Security "Bits"

Tokenization for Cloud like Chocolate for Dogs?

By Anurag Kahol | November 3, 2015 at 9:30 AM

Chocolate, a great human pleasure, can go horribly wrong when given to dogs, Similarly, when tokenization is applied in the context of cloud data protection, it can leave your data extremely vulnerable.

Tokenization is a simple technique of replacing sensitive data with a non-sensitive token and creating a mapping between the token and the original data. The mapping is 1:1 - the same value occurring multiple times is always replaced with the same token. The idea is that if an attacker gets hold of a tokenized data set, they cannot recreate the original data without having access to the mapping.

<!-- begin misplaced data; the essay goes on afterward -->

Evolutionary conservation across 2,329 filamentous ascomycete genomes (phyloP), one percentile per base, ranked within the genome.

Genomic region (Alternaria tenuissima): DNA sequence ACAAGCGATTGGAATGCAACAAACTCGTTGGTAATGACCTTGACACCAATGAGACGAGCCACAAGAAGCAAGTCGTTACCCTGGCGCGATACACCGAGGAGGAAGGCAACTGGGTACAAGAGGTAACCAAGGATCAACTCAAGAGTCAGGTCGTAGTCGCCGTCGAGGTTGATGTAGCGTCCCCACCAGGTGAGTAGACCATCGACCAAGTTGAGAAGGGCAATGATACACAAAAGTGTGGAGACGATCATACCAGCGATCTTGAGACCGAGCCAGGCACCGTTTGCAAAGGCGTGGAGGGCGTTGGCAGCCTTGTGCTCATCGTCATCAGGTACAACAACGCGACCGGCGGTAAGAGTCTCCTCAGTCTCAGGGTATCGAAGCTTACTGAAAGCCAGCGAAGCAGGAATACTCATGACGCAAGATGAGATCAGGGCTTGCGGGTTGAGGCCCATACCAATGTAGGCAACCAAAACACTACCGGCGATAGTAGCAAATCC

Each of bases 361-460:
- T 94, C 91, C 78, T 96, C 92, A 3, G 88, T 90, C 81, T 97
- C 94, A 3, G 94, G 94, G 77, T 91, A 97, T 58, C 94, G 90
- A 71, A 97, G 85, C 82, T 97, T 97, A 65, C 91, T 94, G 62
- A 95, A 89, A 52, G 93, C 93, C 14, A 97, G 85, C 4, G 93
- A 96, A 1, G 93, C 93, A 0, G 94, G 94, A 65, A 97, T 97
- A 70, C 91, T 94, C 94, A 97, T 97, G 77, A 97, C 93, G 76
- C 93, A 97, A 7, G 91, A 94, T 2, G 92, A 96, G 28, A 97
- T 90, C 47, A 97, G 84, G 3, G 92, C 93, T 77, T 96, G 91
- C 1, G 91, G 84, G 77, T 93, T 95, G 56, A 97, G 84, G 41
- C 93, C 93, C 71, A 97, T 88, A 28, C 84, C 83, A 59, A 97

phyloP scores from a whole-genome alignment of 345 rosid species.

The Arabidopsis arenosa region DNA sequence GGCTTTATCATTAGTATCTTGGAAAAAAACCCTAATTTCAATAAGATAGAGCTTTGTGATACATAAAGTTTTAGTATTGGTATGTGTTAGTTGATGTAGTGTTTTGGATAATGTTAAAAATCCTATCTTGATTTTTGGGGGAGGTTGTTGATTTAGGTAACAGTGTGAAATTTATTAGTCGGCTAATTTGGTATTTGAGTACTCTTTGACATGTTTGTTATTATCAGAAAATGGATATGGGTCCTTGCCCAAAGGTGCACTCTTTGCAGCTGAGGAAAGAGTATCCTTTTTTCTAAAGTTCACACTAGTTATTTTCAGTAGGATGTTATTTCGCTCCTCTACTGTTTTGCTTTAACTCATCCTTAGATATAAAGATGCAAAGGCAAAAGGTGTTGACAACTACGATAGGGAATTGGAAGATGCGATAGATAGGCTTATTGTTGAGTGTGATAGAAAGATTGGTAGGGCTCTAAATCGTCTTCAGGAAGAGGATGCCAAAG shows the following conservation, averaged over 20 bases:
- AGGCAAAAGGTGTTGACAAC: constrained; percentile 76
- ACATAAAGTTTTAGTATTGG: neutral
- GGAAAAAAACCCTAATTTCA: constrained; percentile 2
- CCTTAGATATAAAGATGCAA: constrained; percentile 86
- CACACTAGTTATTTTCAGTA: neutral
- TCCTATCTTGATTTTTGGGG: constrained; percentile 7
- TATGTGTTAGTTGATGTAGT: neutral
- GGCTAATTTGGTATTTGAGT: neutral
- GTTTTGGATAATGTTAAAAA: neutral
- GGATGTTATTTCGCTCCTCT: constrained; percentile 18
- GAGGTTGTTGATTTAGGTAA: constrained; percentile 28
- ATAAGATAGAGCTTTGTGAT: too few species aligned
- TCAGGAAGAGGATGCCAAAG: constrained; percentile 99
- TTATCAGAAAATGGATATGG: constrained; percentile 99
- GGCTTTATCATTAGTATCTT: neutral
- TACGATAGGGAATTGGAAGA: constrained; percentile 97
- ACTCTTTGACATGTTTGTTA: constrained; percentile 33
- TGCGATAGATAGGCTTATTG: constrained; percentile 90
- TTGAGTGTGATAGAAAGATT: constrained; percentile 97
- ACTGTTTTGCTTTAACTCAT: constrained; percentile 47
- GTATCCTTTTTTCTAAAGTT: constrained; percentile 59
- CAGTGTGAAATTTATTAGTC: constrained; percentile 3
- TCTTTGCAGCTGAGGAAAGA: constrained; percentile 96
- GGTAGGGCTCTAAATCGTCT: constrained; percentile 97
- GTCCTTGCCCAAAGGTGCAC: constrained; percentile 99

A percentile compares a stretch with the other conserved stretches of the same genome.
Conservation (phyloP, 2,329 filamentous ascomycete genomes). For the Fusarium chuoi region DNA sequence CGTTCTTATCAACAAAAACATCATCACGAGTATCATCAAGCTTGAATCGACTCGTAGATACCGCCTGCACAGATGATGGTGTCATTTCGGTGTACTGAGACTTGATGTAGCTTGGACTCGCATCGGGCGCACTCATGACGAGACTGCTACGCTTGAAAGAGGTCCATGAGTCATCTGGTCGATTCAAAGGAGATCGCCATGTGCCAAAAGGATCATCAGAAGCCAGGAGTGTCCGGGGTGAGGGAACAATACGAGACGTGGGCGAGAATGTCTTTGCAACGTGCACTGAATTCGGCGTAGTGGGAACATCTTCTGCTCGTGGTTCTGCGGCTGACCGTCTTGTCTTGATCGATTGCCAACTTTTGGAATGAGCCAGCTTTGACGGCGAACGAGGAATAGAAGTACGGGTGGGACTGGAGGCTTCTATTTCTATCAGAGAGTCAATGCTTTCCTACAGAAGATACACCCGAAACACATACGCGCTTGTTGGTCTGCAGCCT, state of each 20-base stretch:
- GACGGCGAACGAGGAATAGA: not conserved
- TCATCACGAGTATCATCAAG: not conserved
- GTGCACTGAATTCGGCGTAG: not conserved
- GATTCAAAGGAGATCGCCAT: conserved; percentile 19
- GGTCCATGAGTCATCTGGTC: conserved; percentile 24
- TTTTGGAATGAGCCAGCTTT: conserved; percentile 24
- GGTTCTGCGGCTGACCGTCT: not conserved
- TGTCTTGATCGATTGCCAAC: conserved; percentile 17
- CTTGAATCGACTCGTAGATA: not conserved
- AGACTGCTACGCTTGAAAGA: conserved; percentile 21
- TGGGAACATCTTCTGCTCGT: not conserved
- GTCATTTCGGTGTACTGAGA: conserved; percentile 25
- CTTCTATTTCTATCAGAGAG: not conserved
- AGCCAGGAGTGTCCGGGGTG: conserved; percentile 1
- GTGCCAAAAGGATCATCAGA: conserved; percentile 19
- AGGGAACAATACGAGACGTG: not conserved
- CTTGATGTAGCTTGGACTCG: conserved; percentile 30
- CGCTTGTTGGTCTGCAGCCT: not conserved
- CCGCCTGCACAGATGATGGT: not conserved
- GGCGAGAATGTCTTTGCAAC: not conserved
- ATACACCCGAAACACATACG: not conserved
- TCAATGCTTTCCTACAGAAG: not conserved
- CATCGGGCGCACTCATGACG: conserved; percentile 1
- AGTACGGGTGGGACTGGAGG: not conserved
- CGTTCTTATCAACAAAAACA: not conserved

The technique was made popular by the PCI DSS standard because it works very well for protecting credit card numbers. Statistical attacks are the most common on tokenized data sets but since credit card numbers are unique and uncorrelated, such attacks are ineffective and Tokenization is like chocolate for humans, perhaps even with mythical health benefits.

In contrast, most other data sets that need to be encrypted in the cloud are highly correlated. For example if you applied tokenization to last names of customers of your China division in Salesforce, there are well published statistics that say that Wang is the most popular last name and occurs 7.6% of the time. If you picked the most frequently occurring token in the tokenized data set, you will, with very high probability, determine that the token stands for Wang, without having any access to the mapping.

Many CASB vendors are pushing tokenization as the method for cloud data protection.  While chocolate is great for humans it is not good for dogs!



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